I can’t remember a time when I didn’t find myself at an intersection. Largely mirroring a liminal space, my life has always reflected that of a hybrid. Living in the borderlands, rifting off Gloria Anzaldúa’s mestiza concept, I think of myself as a boundary breaking being. Never fitting comfortably into any box that I attempted to limit myself to, there has always been an inability to grow comfortable. Perhaps, it’s like the baby eaglet feels when its mother stirs her nest.
The “S” in which I am referring stands for scholar. Yes, scholar. While I once thought of my school work as isolated from my personal life, I was wrong. In fact, my personal life has largely informed my academic pursuits. In essence, the two are not separate from one another, and can be used interchangeably in a lot of ways.
For instance, in order to study and understand black women’s spirituality and practices, I had to conduct research. While that is expected of one in my field, the research in which I am referring is within myself. I could not approach texts with a closed mind, acting as a voyeur in someone else’s life. I mean, I could but that would do the text injustice. Largely, in literature, we read through the lens of our experiences. Whether we realize it or not, we superimpose our lifestyles and rearing onto the characters in the text. My practice is no different.
When I read a novel or autobiography, I am prompted to search within myself to establish some form of common ground. Several texts prompt me to examine why I am the way I am. They ask me to question my beliefs and lack of decisions in most cases. The books also pose as a mirror to show a reflection that asks “where are you?”
My walk with Christ largely informs the way that I interact with books. Yes, I used the word “interact” in talking about books because the narratives are timeless. In fact, when I read close enough the characters come to life, and I find myself entangled in someone else’s life. I give the characters advise, laugh at their jokes, and feel anxious if I think something bad may happen to my favorite character. However, this is not the only reason why I love literature.
My interest and investment in my personal growth leads me to certain texts, especially the ones where women grow spiritually. I think to be stagnate in life is to first be stagnate in the spirit. If change comes from the inside out, then the physical is only manifesting what is internally present. Interestingly, I did not learn that from a literary novel, but from the bible.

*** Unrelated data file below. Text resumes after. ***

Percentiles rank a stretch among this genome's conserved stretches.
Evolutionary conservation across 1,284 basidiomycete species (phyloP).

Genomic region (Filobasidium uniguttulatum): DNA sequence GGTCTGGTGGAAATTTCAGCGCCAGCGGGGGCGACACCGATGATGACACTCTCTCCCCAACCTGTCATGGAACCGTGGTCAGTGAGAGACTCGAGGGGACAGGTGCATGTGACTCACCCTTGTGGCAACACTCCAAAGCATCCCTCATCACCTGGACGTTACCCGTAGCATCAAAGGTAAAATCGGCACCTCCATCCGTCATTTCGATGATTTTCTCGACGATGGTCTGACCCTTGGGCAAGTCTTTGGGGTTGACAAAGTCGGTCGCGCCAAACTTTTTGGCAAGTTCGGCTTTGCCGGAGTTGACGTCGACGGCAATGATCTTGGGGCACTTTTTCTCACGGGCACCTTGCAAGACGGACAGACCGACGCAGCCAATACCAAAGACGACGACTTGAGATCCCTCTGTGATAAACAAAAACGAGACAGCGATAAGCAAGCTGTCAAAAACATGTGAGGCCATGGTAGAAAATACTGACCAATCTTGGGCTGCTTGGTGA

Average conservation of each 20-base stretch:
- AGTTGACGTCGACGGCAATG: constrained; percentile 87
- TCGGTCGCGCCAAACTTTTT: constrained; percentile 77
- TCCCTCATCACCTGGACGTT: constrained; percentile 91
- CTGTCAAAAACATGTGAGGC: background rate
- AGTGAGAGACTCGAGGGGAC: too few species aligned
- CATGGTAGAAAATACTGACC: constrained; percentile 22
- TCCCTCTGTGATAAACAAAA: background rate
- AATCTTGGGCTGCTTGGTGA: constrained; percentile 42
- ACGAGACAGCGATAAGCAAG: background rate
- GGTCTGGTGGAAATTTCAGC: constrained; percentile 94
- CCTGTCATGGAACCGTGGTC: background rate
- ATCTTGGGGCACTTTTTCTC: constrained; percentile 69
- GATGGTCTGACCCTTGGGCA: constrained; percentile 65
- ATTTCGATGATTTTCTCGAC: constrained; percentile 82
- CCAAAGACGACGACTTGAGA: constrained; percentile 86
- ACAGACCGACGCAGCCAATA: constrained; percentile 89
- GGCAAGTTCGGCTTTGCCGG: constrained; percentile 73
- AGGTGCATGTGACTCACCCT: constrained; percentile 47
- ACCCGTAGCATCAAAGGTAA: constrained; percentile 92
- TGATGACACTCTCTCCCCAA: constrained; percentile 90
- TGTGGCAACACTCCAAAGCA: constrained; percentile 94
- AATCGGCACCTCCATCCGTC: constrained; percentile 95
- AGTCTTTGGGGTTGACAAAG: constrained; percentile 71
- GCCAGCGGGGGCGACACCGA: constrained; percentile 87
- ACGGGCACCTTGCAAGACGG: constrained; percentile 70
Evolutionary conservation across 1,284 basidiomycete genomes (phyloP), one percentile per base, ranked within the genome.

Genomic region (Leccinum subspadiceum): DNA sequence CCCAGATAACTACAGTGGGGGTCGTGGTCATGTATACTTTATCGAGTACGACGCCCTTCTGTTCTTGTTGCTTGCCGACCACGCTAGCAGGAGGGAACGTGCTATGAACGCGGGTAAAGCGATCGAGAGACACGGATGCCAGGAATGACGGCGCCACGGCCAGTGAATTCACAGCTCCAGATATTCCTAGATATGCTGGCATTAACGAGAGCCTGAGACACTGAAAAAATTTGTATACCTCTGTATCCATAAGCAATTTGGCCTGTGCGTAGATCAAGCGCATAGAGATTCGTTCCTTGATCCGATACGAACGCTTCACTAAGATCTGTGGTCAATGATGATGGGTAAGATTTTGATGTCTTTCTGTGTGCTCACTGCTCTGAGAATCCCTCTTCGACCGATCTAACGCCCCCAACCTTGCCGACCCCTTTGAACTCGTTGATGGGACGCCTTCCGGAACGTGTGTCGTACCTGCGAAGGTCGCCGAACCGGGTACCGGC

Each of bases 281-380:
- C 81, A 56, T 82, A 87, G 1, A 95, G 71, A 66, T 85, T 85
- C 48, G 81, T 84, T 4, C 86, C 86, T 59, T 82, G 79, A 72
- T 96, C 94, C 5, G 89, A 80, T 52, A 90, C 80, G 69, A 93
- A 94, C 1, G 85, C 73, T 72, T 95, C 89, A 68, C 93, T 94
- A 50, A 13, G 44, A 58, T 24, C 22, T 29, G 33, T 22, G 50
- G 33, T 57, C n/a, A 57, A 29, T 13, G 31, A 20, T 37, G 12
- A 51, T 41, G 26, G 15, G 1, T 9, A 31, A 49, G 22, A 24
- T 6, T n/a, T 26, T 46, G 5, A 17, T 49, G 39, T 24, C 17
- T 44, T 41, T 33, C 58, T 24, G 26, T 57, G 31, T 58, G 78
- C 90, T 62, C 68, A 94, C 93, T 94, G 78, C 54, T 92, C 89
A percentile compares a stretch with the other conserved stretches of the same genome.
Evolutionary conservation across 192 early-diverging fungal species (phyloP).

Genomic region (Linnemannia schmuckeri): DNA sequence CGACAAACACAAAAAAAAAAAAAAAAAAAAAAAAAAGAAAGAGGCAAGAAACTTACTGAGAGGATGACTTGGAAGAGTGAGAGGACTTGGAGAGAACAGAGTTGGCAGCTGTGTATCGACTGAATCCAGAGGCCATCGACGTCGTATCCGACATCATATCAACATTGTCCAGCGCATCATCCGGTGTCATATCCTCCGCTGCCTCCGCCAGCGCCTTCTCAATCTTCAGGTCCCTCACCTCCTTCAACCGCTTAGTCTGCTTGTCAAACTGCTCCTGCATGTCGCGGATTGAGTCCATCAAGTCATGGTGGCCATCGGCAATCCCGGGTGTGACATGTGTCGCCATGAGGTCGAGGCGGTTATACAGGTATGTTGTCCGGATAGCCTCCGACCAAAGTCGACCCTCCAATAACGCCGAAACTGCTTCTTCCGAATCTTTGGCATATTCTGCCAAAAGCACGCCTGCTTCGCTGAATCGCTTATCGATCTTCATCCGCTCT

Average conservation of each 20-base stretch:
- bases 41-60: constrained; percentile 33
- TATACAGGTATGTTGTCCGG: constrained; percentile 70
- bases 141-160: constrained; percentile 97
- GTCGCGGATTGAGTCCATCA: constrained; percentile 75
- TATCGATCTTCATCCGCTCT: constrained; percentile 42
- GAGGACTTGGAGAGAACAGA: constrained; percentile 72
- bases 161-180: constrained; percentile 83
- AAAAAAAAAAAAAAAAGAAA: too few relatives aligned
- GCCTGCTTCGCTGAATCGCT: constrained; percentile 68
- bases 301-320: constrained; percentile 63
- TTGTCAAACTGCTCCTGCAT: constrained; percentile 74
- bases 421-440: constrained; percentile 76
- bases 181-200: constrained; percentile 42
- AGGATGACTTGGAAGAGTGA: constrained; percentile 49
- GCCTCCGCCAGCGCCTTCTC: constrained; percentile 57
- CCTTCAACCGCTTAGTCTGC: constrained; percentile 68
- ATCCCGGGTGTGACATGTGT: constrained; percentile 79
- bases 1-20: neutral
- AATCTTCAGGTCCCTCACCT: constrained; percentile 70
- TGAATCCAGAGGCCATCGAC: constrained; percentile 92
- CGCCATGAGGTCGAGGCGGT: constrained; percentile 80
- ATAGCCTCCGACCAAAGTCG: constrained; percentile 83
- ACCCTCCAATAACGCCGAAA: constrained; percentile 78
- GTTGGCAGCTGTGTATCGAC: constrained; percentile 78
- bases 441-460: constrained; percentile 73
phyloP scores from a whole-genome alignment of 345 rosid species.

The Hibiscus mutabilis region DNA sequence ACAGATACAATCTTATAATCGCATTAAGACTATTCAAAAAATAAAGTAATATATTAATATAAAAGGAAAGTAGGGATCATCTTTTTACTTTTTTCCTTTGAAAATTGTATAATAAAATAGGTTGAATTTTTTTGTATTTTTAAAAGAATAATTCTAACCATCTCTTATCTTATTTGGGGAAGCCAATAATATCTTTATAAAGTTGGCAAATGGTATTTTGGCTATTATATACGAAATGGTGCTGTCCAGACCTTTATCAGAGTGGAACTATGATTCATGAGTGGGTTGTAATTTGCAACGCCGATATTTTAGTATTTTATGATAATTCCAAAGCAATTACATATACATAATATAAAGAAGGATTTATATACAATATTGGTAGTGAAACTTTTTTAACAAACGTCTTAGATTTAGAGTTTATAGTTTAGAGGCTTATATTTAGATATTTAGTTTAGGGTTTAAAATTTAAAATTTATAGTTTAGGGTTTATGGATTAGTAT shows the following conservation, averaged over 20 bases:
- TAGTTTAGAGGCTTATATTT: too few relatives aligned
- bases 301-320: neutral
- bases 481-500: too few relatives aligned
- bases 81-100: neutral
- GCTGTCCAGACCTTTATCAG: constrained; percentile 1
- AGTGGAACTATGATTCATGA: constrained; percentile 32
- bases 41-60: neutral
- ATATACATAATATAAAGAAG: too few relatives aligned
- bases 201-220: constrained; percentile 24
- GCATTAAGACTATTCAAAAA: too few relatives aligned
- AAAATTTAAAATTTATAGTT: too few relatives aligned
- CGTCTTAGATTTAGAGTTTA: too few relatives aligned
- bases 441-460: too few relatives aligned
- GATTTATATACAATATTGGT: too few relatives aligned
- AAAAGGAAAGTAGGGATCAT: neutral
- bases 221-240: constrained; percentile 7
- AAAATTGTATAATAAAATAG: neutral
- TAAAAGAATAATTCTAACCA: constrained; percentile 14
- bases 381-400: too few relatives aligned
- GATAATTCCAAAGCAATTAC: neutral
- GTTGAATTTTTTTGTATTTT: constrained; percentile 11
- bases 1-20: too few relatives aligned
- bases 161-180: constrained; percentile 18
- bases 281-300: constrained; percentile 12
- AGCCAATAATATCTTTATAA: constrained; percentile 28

While I understand the intellectual’s reservations about Christianity and its problems historically, through personal time with Christ, I’ve learned how to separate man’s actions from Christ’s. You know how they teach students to close read in school: the practice of reading things into a text that might not otherwise be there? It is called having revelation from a theological perspective. Therefore, I approach the bible as well as literary texts seeking revelation. I do not wish to simply see what others see, nor do I wish to regurgitate what they have already spoken. I do, however, seek to be original in my interpretation of both areas of my life.
If African American literature teaches us that the same time the sacred was arising, so was the secular, then why can’t we think of our academic pursuits and our spiritual walk in the same manner, especially when they inform one another? My answer is that for so long we’ve been taught to choose because no one has been able to be vocal successfully about two areas of concentration and be great. We’ve been taught to stuff our big minds and big God into an either/or category only to be left frustrated because the box we’ve stepped into is too small.
You don’t have to choose! You don’t have to conform to the mediocrity of other people’s intellect. You don’t have to bend to occupy a space that is too low for your destiny. You can be both/and. You can defy the expectation of people in your position and set a new standard.
With that being said, I am a scholar in every sense of the word. I am an avid researcher, teacher, reader, and writer. But, more importantly, I am a student of the Word.
That is the “S” on my chest.